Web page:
Chamber Music Virtuosos David Finckel and Wu Han Make Beautiful Music, Together
The musical couple seek perfect harmony onstage and off.
Photo by Doug Schneider
It’s a tale as old as time. Cellist meets piano player and falls in love when she allows him to transition slowly from an A to a G while performing Schumann’s Piano Quintet in E-Flat Major. Actually, this very specific musical incident is what sparked the romance between acclaimed pianist Wu Han and her husband, renowned cellist David Finckel. The two remember the moment well, though it happened nearly 40 years ago.
She lyrically hums both parts of the intricate chamber music piece, carefully illustrating the precise timing involved in their intertwining. “If you’re not sensitive, and come in early, it would just kill the cellist.” Finckel says. Wu’s generous instincts revealed right away that he was playing with someone quite special.
While this split-second of chamber music frisson may have served as catalyst to a remarkable union, shared experience explains the couple’s lasting bond. “We both grew up onstage,” explains Wu. “We understood each other.” Born and raised in Taiwan, she began performing at age 11. Finckel, the son of a famed jazz musician Edwin Finckel, picked up the cello at age 10 and was playing with the Philadelphia Orchestra just five years later. At 28, he joined New York’s renowned Emerson Quartet, one of the world’s most esteemed chamber music ensembles. The two met when Wu was a 20-year-old student at University of Hartford’s The Hartt School, in Connecticut.
Wu’s extraordinary talent had earned her a chance to play with the Emerson Quartet. Noting an instantaneous musical chemistry, Finckel and Wu began to practice and perform together — a partnership that soon evolved into something more. The couple wed in 1985, quickly becoming the preeminent chamber-music power couple. Appointed co-artistic directors of the Chamber Music Society of Lincoln Center in 2004, they also founded the annual Music@Menlo Chamber Music Festival in Silicon Valley in 2003, created a record label (ArtistLed), and continue to teach and perform across the world. Italy, Denmark, Colombia, and the Netherlands are just a few spots on their recent schedule, along with a demanding itinerary of cities across the United States.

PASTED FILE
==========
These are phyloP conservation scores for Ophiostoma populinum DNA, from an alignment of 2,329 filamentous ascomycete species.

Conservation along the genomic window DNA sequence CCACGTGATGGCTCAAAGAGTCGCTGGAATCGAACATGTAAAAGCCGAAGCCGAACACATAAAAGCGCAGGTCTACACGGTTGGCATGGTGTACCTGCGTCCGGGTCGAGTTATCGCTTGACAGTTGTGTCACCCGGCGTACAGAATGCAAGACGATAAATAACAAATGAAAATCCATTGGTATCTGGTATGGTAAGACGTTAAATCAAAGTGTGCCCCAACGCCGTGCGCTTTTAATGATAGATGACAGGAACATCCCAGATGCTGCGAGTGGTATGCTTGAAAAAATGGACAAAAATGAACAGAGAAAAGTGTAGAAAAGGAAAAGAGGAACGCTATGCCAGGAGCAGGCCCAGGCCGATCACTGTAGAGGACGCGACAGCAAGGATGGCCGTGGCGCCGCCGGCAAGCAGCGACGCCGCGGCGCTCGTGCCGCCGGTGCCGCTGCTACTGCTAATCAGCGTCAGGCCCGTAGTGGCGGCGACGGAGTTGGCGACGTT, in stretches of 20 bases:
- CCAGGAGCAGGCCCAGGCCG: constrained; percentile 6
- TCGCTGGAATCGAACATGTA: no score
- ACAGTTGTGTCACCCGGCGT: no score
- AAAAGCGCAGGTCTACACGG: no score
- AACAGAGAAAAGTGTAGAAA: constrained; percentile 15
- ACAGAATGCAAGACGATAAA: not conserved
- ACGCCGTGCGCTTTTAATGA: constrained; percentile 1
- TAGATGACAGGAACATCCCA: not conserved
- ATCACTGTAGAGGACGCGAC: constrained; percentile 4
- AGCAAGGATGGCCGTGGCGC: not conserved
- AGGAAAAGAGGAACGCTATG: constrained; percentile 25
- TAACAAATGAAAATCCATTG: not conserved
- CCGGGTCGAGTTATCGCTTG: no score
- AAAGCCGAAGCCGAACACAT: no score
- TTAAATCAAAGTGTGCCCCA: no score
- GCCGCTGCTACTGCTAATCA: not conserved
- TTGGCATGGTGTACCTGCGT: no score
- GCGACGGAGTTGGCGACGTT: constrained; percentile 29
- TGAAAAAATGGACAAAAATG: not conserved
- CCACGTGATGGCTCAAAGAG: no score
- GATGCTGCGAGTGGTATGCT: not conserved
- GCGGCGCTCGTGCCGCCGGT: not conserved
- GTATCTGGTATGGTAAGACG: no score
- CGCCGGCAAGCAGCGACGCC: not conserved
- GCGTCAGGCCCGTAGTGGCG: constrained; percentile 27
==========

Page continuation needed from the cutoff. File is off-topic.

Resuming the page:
Despite their constant globetrotting and international fame, the couple are charmingly unaffected and might even be described as downright homebodies. The longtime Manhattanite couple moved to Ardsley in late 2016 and say they are happiest when ensconced in their Mid-Century Modern in a woodsy corner of Westchester. In fact, they all but gush about the elements of suburban living many of us might take for granted.
“You have to be nice,” Wu explains, “or no one will play with you.”
When I arrive at their home, a cozy fire burns in the fireplace. Finckel says he enjoys cleaning up the yard after windstorms — plenty of fresh air and free firewood. On the house constantly needing small repairs: “I have a huge workbench and enjoy the physical activity,” he says. “I’m always crawling around under something, getting into difficult positions to fix something. I was more sedentary in the city.” Even grocery shopping is now a pleasure, he adds, after years of “schlepping the bags along sidewalks in some kind of stroller, you can just throw the bags in the car and head home.”
No small thing, as Finckel and Wu, self-proclaimed foodies (as the prominently displayed professional-grade meat slicer on the kitchen counter attests. “We’re very serious about good prosciutto,” Finckel says), take their grocery shopping quite seriously. Instead of lamenting about what they can’t find outside of the city, the two can’t rave enough about the wonders to be had in their new neighborhood. DeCicco & Sons, nearby Whole Foods, and Stew Leonard’s are favorites, as are local farmers’ markets and Central Avenue, which Finckel describes as an incredible resource. “There’s everything over there that you could ever want — including an H Mart!”
This seamless transition into the Westchester lifestyle has been, not surprisingly, a team effort. A native of rural New Jersey, Finckel was the first to feel the longing for a country house, which peaked after the couple’s daughter, Lilian, 25, moved out on her own. Their apartment seemed “too big and underutilized,” explains Finckel. Though a self-proclaimed city girl, Wu was quick to go along with the idea. In fact, she found the house online and arranged for the couple to take a look on the way home from a concert in Saratoga Springs. It was love at first sight. Finckel was so smitten, he was determined to spend the holiday season at the new house (which they did), after finalizing the sale in November.